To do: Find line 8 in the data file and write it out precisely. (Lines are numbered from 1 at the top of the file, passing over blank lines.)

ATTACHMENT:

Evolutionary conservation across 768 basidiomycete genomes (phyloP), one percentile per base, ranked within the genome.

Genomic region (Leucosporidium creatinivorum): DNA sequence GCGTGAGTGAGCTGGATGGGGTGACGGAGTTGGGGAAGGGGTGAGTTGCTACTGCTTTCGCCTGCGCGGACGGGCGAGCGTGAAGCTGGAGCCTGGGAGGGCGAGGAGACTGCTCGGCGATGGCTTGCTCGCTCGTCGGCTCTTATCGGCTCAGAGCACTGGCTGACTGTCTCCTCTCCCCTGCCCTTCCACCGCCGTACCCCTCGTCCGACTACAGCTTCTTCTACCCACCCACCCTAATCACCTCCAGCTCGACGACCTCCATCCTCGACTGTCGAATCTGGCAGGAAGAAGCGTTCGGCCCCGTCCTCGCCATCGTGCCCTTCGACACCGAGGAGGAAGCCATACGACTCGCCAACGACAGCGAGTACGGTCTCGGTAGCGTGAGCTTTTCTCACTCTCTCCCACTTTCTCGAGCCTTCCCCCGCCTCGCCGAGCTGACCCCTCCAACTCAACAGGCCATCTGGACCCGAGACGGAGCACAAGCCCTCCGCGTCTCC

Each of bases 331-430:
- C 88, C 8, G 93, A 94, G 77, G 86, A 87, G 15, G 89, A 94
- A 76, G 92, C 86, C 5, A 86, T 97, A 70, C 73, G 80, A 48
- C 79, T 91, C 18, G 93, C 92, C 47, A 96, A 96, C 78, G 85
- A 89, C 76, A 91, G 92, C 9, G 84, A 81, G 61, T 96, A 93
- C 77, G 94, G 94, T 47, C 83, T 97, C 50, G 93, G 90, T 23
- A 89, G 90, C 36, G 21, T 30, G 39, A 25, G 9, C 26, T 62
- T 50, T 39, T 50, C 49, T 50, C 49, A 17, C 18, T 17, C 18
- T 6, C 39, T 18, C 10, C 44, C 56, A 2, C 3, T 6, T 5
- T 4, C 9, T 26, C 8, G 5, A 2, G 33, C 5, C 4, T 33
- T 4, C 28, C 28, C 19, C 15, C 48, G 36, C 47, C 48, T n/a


- C 77, G 94, G 94, T 47, C 83, T 97, C 50, G 93, G 90, T 23